Trump ignored aides and evidence he lost, panel says he ripped off donors: Jan. 6 hearing takeaways
Other developments from Monday's Jan. 6 hearing: The committee said Trump pushed election fraud claims despite staff objections and aides described a "team normal."
- Ex-Trump campaign manager Bill Stepien said Trump ignored advice that he hold off claiming victory.
- Trump knew before the election that mail ballots would favor Biden and exploited a "red mirage."
- The committee accused Trump of "the big rip off" by raising money off election challenge.
WASHINGTON – The House committee investigating the Jan. 6, 2021, attack on the U.S. Capitol set out to prove Monday that former President Donald Trump knew he lost the 2020 election to Joe Biden but lied to the American people with wild election fraud claims against the advice of top aides.
"He lost," said Rep. Bennie Thompson, D-Miss, the bipartisan committee's chairman, kicking off a second public hearing on the committee's findings. "But he betrayed the trust of the American people. He ignored the will of the voters. He lied to his supporters and the country, and he tried to remain in office after the people had voted him out."
The committee released a mountain of interviews with former Trump officials and campaign aides – leaning particularly on videotaped depositions from former Trump Attorney General Bill Barr and campaign manager Bill Stepien – to meticulously debunk Trump's election fraud arguments.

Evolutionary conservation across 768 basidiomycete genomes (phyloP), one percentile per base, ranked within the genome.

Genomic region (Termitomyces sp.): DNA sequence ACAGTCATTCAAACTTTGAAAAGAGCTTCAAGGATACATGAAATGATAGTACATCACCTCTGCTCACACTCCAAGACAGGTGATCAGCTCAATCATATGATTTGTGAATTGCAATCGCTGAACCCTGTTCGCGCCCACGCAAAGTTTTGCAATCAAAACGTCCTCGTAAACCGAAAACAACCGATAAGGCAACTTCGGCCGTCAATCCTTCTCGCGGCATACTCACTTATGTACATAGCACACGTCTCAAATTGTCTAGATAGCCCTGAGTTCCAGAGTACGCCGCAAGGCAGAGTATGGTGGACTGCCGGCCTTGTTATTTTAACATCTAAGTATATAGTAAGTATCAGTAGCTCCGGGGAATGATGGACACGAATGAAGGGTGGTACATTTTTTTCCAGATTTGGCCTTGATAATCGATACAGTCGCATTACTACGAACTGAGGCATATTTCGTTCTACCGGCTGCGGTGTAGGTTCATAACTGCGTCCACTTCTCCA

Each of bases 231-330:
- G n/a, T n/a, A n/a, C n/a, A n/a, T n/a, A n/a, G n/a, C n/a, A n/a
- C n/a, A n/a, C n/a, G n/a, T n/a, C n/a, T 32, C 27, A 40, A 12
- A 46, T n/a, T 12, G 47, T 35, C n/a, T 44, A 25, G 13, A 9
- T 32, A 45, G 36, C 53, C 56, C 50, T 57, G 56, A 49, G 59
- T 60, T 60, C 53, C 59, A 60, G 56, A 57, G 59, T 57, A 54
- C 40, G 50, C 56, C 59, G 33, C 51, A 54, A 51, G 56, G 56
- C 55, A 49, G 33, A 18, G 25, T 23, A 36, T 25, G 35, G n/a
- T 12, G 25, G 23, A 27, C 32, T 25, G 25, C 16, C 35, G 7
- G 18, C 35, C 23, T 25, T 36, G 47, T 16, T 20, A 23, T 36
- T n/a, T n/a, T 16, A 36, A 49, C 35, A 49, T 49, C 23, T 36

More important, the committee zeroed in on how Trump was made aware of the inaccuracies of his claims but continued pushing them to supporters anyway. The committee argued he defrauded the public by raising millions of dollars off lies.
Here are takeaways from a hearing dominated by one theme: Trump knew he didn't win the election.
Trump declared victory on election night as advisers urged him to wait
A significant portion of the committee's second hearing focused on Trump's premature declaration on election night that he won the 2020 election against Joe Biden before mail ballots were fully counted.
Stepien said he recommended that Trump use any election night speech to say votes were still being counted and it was too early to call.
“The president disagreed with that. He thought I was wrong. He told me so. He was going to go in a different direction,” Stepien said.
Instead, the committee said, Trump leaned on the advice of former New York Mayor Rudy Giuliani to claim he won. The committee characterized Giuliani as "inebriated," a claim supported by Trump adviser Jason Miller, who told the committee, "The mayor was definitely intoxicated."